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Steve Kimock & Friends: A Tribute to Jerry Garcia

Steve Kimock & Friends: A Tribute To Jerry Garcia

Ardmore Music Hall

Ardmore, PA

3/15/15

 

Kimock & Friends - 3.15.15 (9)“Never miss a Sunday show.”

This statement rang true when Steve Kimock & Friends performed some of their favorite Jerry Garcia tunes at Ardmore Music Hall.  Over four decades of performing live the guitar wizard became close friends and has had the opportunity on many occasions to share the stage with The Grateful Dead. With the psychedelic Bay Area group celebrating fifty-years, it is fitting that Kimock pays homage to his friend and Grateful Dead guitarist/vocalist, Jerry Garcia.  A group of accomplished musicians joined him onstage this evening, Bobby Vega (Bass), Bill Vitt (Drums), John Morgan Kimock (Drums), Jeff Chimenti (Keyboards/Organ), and Dan Lebowitz (Guitar/Vocals).

 

Kimock & Friends - 3.15.15 (4)As the band took the stage in front of a capacity crowd on Sunday night there were hoots and hollers in anticipation of what the super group was going to start the evening off with. “High Heeled Sneakers” kicked off the set, with Kimock’s smooth guitar and Chimenti’s steady keys starting off the tune.  This was a perfect beginning to the night.  Dan Lebowitz, from ALO (Animal Liberation Orchestra) took the opportunity to let his voice shine on the opener. With the funky bass of Vega and Kimock’s tasty guitar licks, “Merle’s Boogie,” brought a smile to everyone in attendance.  Chimenti took center stage during the song with a flawless solo on his organ.  You could hear a pin drop as the band started into a perfect rendition of the classic number, “Black Muddy River.”  Drummers Vitt and John Morgan Kimock laid down a nice soothing backbeat as the elder Kimock took the spotlight with his graceful lap steel.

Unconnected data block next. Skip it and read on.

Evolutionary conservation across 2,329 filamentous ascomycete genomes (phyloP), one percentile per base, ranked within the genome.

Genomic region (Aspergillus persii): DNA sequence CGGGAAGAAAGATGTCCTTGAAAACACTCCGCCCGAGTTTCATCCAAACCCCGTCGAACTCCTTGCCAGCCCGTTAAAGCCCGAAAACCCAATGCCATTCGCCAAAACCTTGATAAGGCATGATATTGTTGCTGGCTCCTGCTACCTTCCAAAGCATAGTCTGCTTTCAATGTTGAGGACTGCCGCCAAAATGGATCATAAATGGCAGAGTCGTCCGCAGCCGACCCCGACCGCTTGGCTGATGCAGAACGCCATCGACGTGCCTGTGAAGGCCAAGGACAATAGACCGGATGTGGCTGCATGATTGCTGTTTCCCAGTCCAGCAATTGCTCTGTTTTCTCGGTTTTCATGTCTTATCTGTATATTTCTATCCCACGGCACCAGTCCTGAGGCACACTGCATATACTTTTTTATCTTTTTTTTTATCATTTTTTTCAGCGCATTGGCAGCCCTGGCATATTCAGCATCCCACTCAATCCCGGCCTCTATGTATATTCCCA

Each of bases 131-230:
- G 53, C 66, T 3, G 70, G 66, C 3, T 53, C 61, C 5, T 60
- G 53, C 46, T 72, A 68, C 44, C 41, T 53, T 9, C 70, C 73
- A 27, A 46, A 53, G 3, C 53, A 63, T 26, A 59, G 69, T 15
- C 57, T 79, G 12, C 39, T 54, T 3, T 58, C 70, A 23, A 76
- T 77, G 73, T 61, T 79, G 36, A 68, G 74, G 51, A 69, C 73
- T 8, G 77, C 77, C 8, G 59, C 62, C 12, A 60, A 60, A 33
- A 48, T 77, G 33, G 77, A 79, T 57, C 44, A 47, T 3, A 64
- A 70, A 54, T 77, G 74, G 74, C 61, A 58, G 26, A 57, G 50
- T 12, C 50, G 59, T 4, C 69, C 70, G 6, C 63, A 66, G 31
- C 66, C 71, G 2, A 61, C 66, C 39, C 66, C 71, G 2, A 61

Kimock & Friends - 3.15.15 (6)Vega started out “Expressway to Your Heart” with a bassline that led Chimenti and Steve Kimock to join in the tune seamlessly.  This number during the first set reminded everyone in attendance why Vega is considered one of the most well rounded bassists in the jamband world.  The extended take on the Soul Survivors classic gave each band member time to shine throughout the seventeen-plus minutes.  To conclude the opening set guitarists Kimock and Lebowitz stepped up to the microphone to sing

Kimock & Friends - 3.15.15 (18)“Money Honey” which was first recorded by Garcia and longtime friend and musician, Merl Saunders, on The Keystone Companions: The Complete 1973 Fantasy Recordings.  As the band was introduced the sold out Ardmore Music Hall was smiling from ear to ear and waiting to hear what the group had in store for them during the second set.

As the band took the stage and the capacity crowd settled back in the sextet opened the second set with “Aiko Aiko,” which made Ardmore feel like it was down in New Orleans for Mardi Gras. The band then pleased the capacity crowd by performing a stellar rendition of The Grateful Dead classic, “Bertha.” With a deep, prominent bass groove and the backing of Vitt & Kimock on drums, with the pair sounding just the rhythm devils Mickey Hart and Bill Kreutzman, the band really connected with the fans on this one.  Lebowitz lent his vocals and acoustic guitar expertise and Chimenti performed a solo for the ages.  You could feel the energy in the room that was going back and forth between the band and crowd during “Bertha.”  It was pure magic.  Next Kimock quieted the crowd with a moving rendition of “Stella Blue,” that was laced with some of his chilling pedal steel work.

 

Kimock & Friends - 3.15.15 (11)The band threw a curveball into the mix when they started out with the Grateful Dead classic  “Help On The Way,” which slid easily into its common partner “Slipknot!” before throwing the crowd for a loop as it then transitioned smoothly into the Jesse Stone number, “Don’t Let Go,” which then moved into a perfect segue into “Philadelphia Mambo.”  The group capped the night off paying homage to J.J. Cale with a version of “After Midnight,” that included The Beatles “Eleanor Rigby.”